“The discussions were fascinating and you would have guys who may only play four Super Rugby games a year but their capacity to contribute was brilliant. They actually helped their mate.

“They’d be saying, ‘If you get to his inside shoulder and if you actually run this line, that could create all kinds of possibilities for someone else.’”

That selflessness is something La Rochelle have been working to build and O’Gara says he feels all of this work on the cultural side of things is slowly starting to help out on the pitch.

With their defence having conceded the fewest points in the Top 14 so far this season, La Rochelle’s attack has looked sharp in recent weeks during wins over Toulon, Bayonne, Castres, and Bordeaux. These are still early days but the signs are good. 

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ronan-ogara-and-jono-gibbes Luttiau Nicolas / INPHO O'Gara is working alongside Jono Gibbes in La Rochelle. Luttiau Nicolas / INPHO / INPHO

“It’s the first time I’ve seen transfer, it’s encouraging,” says O’Gara, who coaches both the attack and defence at La Rochelle.

“I keep coming back to believing in empowering the players, but it’s empowering them with a framework that they can hopefully use to exploit their talents.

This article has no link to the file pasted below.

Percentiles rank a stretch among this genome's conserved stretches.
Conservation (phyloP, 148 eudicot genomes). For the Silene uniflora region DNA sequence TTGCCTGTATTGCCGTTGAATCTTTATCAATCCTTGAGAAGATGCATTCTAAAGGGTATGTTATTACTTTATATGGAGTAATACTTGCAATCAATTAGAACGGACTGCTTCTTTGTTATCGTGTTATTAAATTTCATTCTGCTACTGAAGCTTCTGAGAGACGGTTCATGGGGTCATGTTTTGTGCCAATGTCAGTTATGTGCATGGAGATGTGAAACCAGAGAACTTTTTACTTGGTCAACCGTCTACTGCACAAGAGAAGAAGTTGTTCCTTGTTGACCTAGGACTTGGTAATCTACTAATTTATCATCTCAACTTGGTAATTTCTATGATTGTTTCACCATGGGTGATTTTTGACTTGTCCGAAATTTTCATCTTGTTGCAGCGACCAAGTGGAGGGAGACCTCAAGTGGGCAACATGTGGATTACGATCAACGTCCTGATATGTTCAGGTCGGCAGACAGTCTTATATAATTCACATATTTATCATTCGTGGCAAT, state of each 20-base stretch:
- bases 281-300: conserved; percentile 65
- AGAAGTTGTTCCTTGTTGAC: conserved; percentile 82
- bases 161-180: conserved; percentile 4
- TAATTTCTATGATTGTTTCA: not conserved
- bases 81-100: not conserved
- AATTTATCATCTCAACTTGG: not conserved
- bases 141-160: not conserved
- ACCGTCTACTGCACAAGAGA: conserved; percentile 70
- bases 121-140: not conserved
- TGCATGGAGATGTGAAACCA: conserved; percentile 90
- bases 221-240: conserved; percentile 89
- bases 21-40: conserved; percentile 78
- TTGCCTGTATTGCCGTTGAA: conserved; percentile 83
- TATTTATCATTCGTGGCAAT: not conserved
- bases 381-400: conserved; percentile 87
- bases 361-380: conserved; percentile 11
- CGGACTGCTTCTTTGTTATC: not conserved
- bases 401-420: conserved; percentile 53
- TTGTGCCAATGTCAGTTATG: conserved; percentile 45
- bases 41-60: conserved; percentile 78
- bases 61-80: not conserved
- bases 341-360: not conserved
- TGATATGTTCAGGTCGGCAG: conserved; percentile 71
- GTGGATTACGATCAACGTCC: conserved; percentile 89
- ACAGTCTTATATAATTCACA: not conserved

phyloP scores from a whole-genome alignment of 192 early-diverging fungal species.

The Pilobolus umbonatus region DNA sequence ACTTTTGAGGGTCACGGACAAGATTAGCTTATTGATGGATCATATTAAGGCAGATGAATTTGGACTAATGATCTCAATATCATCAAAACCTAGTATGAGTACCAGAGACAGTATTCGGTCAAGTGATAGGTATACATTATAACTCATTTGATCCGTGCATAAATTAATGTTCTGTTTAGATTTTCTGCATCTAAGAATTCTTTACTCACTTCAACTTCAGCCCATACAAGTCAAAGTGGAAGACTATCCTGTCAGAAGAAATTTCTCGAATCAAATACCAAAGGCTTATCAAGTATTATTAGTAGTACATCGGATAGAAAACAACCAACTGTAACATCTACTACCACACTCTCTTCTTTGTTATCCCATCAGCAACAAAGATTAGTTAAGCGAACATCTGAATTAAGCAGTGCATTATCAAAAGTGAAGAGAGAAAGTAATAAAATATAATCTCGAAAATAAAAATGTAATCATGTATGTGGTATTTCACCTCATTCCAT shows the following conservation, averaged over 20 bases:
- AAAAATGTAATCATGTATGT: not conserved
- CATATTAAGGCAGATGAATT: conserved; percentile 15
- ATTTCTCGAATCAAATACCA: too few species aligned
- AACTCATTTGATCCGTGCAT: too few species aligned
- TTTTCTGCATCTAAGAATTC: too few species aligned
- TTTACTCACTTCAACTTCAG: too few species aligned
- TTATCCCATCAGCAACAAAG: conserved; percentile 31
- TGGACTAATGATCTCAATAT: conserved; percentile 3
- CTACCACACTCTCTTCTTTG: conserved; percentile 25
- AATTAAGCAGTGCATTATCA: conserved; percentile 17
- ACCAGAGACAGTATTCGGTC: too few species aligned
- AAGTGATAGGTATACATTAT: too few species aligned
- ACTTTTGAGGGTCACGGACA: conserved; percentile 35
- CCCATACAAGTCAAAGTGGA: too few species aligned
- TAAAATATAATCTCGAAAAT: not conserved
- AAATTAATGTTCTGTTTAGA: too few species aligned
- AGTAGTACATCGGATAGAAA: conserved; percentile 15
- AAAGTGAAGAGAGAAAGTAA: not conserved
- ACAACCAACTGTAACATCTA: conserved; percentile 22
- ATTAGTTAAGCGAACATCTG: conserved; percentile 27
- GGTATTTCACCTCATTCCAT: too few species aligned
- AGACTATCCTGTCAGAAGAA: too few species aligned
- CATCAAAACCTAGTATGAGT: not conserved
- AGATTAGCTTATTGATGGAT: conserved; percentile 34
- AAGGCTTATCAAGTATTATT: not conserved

“For example, I’m hoping that the work we’ve done on the training pitch means that a guy has option A, option B, and option C and it’s up to him to decide which option to pull the trigger on.”

French players love offloading the ball and while O’Gara doesn’t want to stifle their skill and creativity, there has been refinement in this area too.

“You can’t take that out of their game but it’s just trying to get smart around when to use an offload and make some… not rules, but just talking about what conditions look like for a good offload and how you can win the space before you offload.”

O’Gara’s thoughtful rugby brain enjoys these challenges, even if there are testing moments when passions run high.

At the age of 43, with seven years of professional coaching behind him, O’Gara stresses that he doesn’t know it all.

“That’s the beauty of it, I’m learning every day. That’s not a cop-out. The game is ever-evolving and it’s changing very quickly. 

“The reality is that I don’t know where it will go with La Rochelle but I’m very excited.

“You want silverware but you can’t let that eat at you. My mindset has always been that I can prepare well. If you prepare well, I don’t think you can have many regrets.”

Watch the final round of the Guinness Six Nations live on Virgin Media One this Saturday from 1.30pm.

Pragmatists Bernard Jackman and Murray Kinsella join the deludedly optimistic Gavan Casey to look ahead to the big one in Paris: